As pointed out, Hammons involved a defendant who was acquitted of murder but found guilty of voluntary manslaughter. The trial court disagreed with the jury’s verdict and imposed the maximum penalty for manslaughter based upon that disagreement. The Supreme Court reversed. Hammons, 493 N.E.2d at 1253. In essence, the defendant had not received the benefit of the acquittal.
Conwell extended Hammons to the guilty plea context. Conwell, 542 N.E.2d at 1025. There, pursuant to a plea agreement, the defendant pled guilty to burglary as a class C felony rather than burglary as a class B felony, as charged. We held that the trial court could not find as an aggravator the fact that the burglary occurred in a residence, as that was the fact distinguishing the class B and C felonies. Id. In essence, the defendant had not received the benefit of having pled guilty to the lesser-included offense.
Here, the prosecutor charged Sexton with eight counts: murder; felony murder; robbery; criminal confinement; two counts of forgery; and unlawful possession of a firearm by a serious violent felon; the State also alleged that Sexton is an habitual offender. Yet, pursuant to a plea agreement, Sexton pled guilty to felony murder and the State dismissed all remaining charges. Nevertheless, when imposing the sentence, the trial court identified as an aggravator facts underlying a dismissed charge, i.e., that Sexton possessed a handgun despite his prior felony convictions. I believe that, by so doing, the court deprived Sexton of the benefit of his bargain, although in this instance the error was harmless.
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When, as here, the defendant is induced to plead guilty by a promise to dismiss charges, the defendant’s reasonable expectation under the contract is that there will be no concomitant penal consequences from those dismissed charges. Likewise, when the prosecutor enters into a plea agreement providing for the dismissal of certain charges, the prosecutor agrees that there will be no conviction or sentence attendant to the dismissed charges. When accepted, the trial court is bound by that agreement. Thus, I must conclude that, in the context of the plea agreement, the trial court should not have identified as an aggravator that Sexton possessed a handgun despite his prior felony convictions, as that charge had been dismissed.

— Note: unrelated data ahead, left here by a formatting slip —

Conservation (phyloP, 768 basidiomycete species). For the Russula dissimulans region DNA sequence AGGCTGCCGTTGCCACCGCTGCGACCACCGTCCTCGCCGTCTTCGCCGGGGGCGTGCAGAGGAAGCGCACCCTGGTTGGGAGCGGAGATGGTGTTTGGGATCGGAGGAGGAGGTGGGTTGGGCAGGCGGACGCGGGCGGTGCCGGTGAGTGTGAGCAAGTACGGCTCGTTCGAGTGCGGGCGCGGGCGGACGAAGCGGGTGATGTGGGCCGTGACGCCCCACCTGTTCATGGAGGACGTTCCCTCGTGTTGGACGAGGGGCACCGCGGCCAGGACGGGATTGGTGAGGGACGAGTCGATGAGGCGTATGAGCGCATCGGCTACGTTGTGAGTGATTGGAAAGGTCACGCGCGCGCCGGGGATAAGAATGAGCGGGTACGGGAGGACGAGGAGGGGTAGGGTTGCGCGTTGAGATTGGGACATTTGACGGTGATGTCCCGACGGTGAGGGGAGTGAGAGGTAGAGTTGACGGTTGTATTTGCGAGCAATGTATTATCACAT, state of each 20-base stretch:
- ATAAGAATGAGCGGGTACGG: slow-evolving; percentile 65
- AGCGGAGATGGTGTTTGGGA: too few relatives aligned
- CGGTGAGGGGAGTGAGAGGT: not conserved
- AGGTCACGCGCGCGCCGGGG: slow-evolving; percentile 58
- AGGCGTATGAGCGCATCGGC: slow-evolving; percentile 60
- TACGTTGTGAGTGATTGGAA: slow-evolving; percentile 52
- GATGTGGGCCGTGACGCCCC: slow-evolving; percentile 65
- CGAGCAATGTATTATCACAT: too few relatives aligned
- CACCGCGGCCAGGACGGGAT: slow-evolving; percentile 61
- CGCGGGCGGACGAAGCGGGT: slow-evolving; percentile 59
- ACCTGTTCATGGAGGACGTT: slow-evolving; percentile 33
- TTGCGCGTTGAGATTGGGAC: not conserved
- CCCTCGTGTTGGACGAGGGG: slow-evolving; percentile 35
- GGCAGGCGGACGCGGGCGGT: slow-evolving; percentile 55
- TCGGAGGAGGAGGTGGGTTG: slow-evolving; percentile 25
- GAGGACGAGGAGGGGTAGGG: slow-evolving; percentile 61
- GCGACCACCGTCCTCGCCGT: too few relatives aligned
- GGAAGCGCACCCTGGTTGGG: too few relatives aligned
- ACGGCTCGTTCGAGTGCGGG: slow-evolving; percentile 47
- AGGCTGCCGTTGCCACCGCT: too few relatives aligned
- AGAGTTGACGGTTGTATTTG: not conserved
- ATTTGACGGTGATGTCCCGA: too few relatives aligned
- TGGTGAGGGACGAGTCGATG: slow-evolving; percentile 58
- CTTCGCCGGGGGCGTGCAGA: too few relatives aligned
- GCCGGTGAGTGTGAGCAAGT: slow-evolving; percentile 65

I recognize that, to avoid misunderstandings with regard to such a binding agreement, the better practice is for counsel to reduce to writing all terms of a plea agreement. Griffin, 756 N.E.2d at 574. Thus, if the prosecutor chooses to argue that the trial court should consider evidence of dismissed charges as an aggravator, the plea agreement should provide as much and the defendant could then make an informed decision regarding the benefits of such an agreement. A “meeting of the minds” in this context is not inconsequential. Therefore, absent such a provision, I remain convinced that, in the context of a plea agreement, the trial court abuses its discretion when it uses conduct forming the basis of a dismissed charge to enhance the sentence for the offense to which the defendant pled guilty.